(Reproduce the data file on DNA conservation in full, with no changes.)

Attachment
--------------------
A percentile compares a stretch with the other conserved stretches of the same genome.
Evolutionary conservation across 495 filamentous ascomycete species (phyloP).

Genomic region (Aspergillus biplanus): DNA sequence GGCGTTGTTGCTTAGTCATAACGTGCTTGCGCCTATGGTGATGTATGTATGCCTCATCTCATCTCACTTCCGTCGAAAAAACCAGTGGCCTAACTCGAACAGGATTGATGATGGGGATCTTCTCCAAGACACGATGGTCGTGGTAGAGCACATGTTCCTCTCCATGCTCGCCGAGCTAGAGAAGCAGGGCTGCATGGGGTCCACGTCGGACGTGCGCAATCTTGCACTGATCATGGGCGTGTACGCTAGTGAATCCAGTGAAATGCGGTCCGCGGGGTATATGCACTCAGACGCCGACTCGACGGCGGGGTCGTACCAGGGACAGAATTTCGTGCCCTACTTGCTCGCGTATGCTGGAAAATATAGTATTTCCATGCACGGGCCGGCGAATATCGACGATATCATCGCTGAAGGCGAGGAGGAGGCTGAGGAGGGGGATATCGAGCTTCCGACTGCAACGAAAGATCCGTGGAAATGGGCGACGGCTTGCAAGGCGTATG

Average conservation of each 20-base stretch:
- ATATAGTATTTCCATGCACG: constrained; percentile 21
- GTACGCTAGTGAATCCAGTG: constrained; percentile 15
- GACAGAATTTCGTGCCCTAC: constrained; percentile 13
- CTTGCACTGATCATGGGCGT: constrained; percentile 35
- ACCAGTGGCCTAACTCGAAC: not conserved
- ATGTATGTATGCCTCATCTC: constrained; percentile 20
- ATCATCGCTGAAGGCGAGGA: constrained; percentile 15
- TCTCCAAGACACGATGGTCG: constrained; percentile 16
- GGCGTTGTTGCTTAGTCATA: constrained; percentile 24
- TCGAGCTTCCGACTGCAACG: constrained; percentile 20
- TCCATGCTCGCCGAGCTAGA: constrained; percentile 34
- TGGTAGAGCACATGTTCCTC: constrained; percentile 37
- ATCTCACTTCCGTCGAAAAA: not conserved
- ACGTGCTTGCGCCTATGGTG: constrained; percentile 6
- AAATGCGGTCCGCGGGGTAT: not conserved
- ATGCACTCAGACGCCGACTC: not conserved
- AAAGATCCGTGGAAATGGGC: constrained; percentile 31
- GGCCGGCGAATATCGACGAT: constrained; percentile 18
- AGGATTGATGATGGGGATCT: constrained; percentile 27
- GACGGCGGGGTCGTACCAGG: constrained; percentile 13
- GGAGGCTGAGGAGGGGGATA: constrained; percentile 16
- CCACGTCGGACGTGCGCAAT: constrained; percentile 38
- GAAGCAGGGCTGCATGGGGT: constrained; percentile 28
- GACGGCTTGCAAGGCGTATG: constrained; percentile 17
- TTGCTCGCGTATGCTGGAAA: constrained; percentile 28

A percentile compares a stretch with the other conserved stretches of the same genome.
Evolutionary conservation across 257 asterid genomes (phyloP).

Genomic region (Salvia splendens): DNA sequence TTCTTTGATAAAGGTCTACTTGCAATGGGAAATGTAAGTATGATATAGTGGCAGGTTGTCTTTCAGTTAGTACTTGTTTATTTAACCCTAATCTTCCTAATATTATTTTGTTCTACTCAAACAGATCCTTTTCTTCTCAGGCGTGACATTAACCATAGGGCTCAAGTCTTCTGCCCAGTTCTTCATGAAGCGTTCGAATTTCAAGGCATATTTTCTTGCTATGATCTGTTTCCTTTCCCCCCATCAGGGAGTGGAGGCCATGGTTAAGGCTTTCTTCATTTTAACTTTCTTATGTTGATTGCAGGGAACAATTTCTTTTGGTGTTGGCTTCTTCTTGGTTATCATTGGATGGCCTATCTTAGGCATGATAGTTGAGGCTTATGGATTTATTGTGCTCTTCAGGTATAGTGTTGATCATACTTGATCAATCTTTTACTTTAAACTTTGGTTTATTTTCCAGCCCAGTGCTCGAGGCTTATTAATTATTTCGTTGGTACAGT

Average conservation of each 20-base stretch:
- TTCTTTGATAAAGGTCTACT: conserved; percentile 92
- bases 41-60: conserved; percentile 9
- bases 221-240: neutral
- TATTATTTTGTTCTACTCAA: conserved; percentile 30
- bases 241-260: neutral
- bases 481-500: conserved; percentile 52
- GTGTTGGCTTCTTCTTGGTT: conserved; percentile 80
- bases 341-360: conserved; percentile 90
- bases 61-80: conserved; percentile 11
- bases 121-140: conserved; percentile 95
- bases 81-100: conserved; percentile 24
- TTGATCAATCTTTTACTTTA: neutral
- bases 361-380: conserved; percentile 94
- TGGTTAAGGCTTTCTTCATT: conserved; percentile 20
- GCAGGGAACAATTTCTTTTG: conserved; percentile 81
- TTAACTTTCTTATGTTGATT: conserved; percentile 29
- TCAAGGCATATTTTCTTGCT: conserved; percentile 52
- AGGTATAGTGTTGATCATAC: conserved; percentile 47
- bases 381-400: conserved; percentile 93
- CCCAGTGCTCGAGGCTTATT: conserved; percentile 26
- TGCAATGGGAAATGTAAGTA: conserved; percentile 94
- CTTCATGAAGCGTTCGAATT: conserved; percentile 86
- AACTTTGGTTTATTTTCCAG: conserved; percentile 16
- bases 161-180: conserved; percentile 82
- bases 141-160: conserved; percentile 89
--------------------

A percentile compares a stretch with the other conserved stretches of the same genome.
Evolutionary conservation across 495 filamentous ascomycete species (phyloP).

Genomic region (Aspergillus biplanus): DNA sequence GGCGTTGTTGCTTAGTCATAACGTGCTTGCGCCTATGGTGATGTATGTATGCCTCATCTCATCTCACTTCCGTCGAAAAAACCAGTGGCCTAACTCGAACAGGATTGATGATGGGGATCTTCTCCAAGACACGATGGTCGTGGTAGAGCACATGTTCCTCTCCATGCTCGCCGAGCTAGAGAAGCAGGGCTGCATGGGGTCCACGTCGGACGTGCGCAATCTTGCACTGATCATGGGCGTGTACGCTAGTGAATCCAGTGAAATGCGGTCCGCGGGGTATATGCACTCAGACGCCGACTCGACGGCGGGGTCGTACCAGGGACAGAATTTCGTGCCCTACTTGCTCGCGTATGCTGGAAAATATAGTATTTCCATGCACGGGCCGGCGAATATCGACGATATCATCGCTGAAGGCGAGGAGGAGGCTGAGGAGGGGGATATCGAGCTTCCGACTGCAACGAAAGATCCGTGGAAATGGGCGACGGCTTGCAAGGCGTATG

Average conservation of each 20-base stretch:
- ATATAGTATTTCCATGCACG: constrained; percentile 21
- GTACGCTAGTGAATCCAGTG: constrained; percentile 15
- GACAGAATTTCGTGCCCTAC: constrained; percentile 13
- CTTGCACTGATCATGGGCGT: constrained; percentile 35
- ACCAGTGGCCTAACTCGAAC: not conserved
- ATGTATGTATGCCTCATCTC: constrained; percentile 20
- ATCATCGCTGAAGGCGAGGA: constrained; percentile 15
- TCTCCAAGACACGATGGTCG: constrained; percentile 16
- GGCGTTGTTGCTTAGTCATA: constrained; percentile 24
- TCGAGCTTCCGACTGCAACG: constrained; percentile 20
- TCCATGCTCGCCGAGCTAGA: constrained; percentile 34
- TGGTAGAGCACATGTTCCTC: constrained; percentile 37
- ATCTCACTTCCGTCGAAAAA: not conserved
- ACGTGCTTGCGCCTATGGTG: constrained; percentile 6
- AAATGCGGTCCGCGGGGTAT: not conserved
- ATGCACTCAGACGCCGACTC: not conserved
- AAAGATCCGTGGAAATGGGC: constrained; percentile 31
- GGCCGGCGAATATCGACGAT: constrained; percentile 18
- AGGATTGATGATGGGGATCT: constrained; percentile 27
- GACGGCGGGGTCGTACCAGG: constrained; percentile 13
- GGAGGCTGAGGAGGGGGATA: constrained; percentile 16
- CCACGTCGGACGTGCGCAAT: constrained; percentile 38
- GAAGCAGGGCTGCATGGGGT: constrained; percentile 28
- GACGGCTTGCAAGGCGTATG: constrained; percentile 17
- TTGCTCGCGTATGCTGGAAA: constrained; percentile 28

A percentile compares a stretch with the other conserved stretches of the same genome.
Evolutionary conservation across 257 asterid genomes (phyloP).

Genomic region (Salvia splendens): DNA sequence TTCTTTGATAAAGGTCTACTTGCAATGGGAAATGTAAGTATGATATAGTGGCAGGTTGTCTTTCAGTTAGTACTTGTTTATTTAACCCTAATCTTCCTAATATTATTTTGTTCTACTCAAACAGATCCTTTTCTTCTCAGGCGTGACATTAACCATAGGGCTCAAGTCTTCTGCCCAGTTCTTCATGAAGCGTTCGAATTTCAAGGCATATTTTCTTGCTATGATCTGTTTCCTTTCCCCCCATCAGGGAGTGGAGGCCATGGTTAAGGCTTTCTTCATTTTAACTTTCTTATGTTGATTGCAGGGAACAATTTCTTTTGGTGTTGGCTTCTTCTTGGTTATCATTGGATGGCCTATCTTAGGCATGATAGTTGAGGCTTATGGATTTATTGTGCTCTTCAGGTATAGTGTTGATCATACTTGATCAATCTTTTACTTTAAACTTTGGTTTATTTTCCAGCCCAGTGCTCGAGGCTTATTAATTATTTCGTTGGTACAGT

Average conservation of each 20-base stretch:
- TTCTTTGATAAAGGTCTACT: conserved; percentile 92
- bases 41-60: conserved; percentile 9
- bases 221-240: neutral
- TATTATTTTGTTCTACTCAA: conserved; percentile 30
- bases 241-260: neutral
- bases 481-500: conserved; percentile 52
- GTGTTGGCTTCTTCTTGGTT: conserved; percentile 80
- bases 341-360: conserved; percentile 90
- bases 61-80: conserved; percentile 11
- bases 121-140: conserved; percentile 95
- bases 81-100: conserved; percentile 24
- TTGATCAATCTTTTACTTTA: neutral
- bases 361-380: conserved; percentile 94
- TGGTTAAGGCTTTCTTCATT: conserved; percentile 20
- GCAGGGAACAATTTCTTTTG: conserved; percentile 81
- TTAACTTTCTTATGTTGATT: conserved; percentile 29
- TCAAGGCATATTTTCTTGCT: conserved; percentile 52
- AGGTATAGTGTTGATCATAC: conserved; percentile 47
- bases 381-400: conserved; percentile 93
- CCCAGTGCTCGAGGCTTATT: conserved; percentile 26
- TGCAATGGGAAATGTAAGTA: conserved; percentile 94
- CTTCATGAAGCGTTCGAATT: conserved; percentile 86
- AACTTTGGTTTATTTTCCAG: conserved; percentile 16
- bases 161-180: conserved; percentile 82
- bases 141-160: conserved; percentile 89